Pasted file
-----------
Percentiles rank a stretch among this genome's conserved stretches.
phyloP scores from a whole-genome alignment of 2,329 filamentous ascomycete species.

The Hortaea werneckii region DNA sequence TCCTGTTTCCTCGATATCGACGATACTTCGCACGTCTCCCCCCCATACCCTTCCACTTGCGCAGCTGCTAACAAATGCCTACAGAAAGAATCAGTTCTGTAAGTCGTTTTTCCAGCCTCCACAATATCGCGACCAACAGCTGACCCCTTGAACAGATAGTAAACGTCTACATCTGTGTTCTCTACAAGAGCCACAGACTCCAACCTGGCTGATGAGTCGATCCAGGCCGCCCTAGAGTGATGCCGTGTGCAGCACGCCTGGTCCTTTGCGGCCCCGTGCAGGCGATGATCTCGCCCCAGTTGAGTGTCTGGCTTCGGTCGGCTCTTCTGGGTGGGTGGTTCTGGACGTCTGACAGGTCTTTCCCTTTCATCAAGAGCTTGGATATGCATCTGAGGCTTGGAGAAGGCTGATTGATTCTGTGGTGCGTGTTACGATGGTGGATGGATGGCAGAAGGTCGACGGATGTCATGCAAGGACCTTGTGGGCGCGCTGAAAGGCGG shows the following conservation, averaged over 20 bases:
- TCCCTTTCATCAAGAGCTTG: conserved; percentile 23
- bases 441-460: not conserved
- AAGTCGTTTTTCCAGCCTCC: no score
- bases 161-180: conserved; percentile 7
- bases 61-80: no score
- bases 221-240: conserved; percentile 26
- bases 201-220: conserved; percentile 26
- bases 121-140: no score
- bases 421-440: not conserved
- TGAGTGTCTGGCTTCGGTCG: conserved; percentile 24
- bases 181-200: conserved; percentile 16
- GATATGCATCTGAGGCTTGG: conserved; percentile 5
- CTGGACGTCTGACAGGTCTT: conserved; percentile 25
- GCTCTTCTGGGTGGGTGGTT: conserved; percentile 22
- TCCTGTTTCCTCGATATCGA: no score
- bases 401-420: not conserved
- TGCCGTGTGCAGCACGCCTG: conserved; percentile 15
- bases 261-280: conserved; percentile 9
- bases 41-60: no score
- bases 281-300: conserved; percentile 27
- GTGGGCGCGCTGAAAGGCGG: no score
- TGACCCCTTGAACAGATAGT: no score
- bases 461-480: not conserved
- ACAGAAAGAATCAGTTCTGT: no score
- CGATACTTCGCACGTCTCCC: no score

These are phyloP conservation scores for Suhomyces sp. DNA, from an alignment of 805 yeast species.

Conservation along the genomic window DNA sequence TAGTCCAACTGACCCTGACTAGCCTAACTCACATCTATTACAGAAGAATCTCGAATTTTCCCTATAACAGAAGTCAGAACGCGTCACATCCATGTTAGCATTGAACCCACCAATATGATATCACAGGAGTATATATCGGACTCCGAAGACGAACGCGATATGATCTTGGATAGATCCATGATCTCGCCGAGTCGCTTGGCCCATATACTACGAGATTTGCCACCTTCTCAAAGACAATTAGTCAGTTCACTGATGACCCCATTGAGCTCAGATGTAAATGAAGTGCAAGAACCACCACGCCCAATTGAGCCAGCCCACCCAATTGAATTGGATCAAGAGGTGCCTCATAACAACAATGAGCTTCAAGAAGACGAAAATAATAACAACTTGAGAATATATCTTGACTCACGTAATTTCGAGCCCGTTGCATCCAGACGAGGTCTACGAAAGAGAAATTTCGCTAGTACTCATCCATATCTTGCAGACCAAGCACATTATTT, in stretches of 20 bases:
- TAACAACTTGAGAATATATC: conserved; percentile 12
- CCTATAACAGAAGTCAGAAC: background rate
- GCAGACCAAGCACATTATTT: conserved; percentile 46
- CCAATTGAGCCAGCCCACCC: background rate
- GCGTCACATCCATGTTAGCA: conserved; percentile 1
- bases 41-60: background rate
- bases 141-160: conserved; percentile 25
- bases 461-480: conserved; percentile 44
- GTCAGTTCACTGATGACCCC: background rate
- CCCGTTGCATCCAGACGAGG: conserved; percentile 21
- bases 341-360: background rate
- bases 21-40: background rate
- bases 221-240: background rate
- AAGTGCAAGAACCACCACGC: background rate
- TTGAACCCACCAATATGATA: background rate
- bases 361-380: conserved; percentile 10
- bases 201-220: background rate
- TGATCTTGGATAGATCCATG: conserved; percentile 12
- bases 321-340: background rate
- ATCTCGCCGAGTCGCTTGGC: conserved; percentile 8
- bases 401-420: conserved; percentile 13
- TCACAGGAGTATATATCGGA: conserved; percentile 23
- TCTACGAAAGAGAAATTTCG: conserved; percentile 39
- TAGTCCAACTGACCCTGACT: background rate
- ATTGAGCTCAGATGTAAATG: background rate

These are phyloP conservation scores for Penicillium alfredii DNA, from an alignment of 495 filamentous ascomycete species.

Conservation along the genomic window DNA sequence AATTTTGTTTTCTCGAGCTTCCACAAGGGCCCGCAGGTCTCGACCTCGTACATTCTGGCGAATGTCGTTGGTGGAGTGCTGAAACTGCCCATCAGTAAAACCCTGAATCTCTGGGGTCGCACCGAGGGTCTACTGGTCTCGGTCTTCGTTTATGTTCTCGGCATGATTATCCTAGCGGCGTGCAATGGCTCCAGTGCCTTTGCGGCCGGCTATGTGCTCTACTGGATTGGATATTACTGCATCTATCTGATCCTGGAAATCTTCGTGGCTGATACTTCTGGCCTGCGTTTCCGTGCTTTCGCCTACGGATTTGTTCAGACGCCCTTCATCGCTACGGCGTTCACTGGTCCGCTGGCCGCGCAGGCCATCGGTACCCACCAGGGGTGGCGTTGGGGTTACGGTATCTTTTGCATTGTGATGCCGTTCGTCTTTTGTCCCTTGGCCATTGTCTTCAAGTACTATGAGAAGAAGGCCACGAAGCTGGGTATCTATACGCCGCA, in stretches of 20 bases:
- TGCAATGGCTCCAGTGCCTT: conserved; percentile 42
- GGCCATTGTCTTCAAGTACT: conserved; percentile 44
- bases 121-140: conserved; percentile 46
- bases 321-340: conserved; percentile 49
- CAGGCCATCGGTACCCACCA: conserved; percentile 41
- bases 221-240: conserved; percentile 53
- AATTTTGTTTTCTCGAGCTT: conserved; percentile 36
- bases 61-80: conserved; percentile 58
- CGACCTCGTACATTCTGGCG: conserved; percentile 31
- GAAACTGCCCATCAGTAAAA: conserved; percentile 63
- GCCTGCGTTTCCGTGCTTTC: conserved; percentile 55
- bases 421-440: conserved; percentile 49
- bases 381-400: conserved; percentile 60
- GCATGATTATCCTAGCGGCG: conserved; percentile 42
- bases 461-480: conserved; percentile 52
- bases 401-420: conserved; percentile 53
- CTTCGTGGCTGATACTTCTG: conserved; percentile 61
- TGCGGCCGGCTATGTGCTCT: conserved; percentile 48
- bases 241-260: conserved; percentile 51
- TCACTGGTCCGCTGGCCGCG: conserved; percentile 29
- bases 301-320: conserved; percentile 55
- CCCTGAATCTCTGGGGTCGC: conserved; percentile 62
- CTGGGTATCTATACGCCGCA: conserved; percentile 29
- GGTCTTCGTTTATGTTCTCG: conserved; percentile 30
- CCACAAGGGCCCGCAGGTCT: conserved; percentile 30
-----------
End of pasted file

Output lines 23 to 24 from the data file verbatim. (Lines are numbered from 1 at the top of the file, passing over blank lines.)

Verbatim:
- bases 281-300: conserved; percentile 27
- GTGGGCGCGCTGAAAGGCGG: no score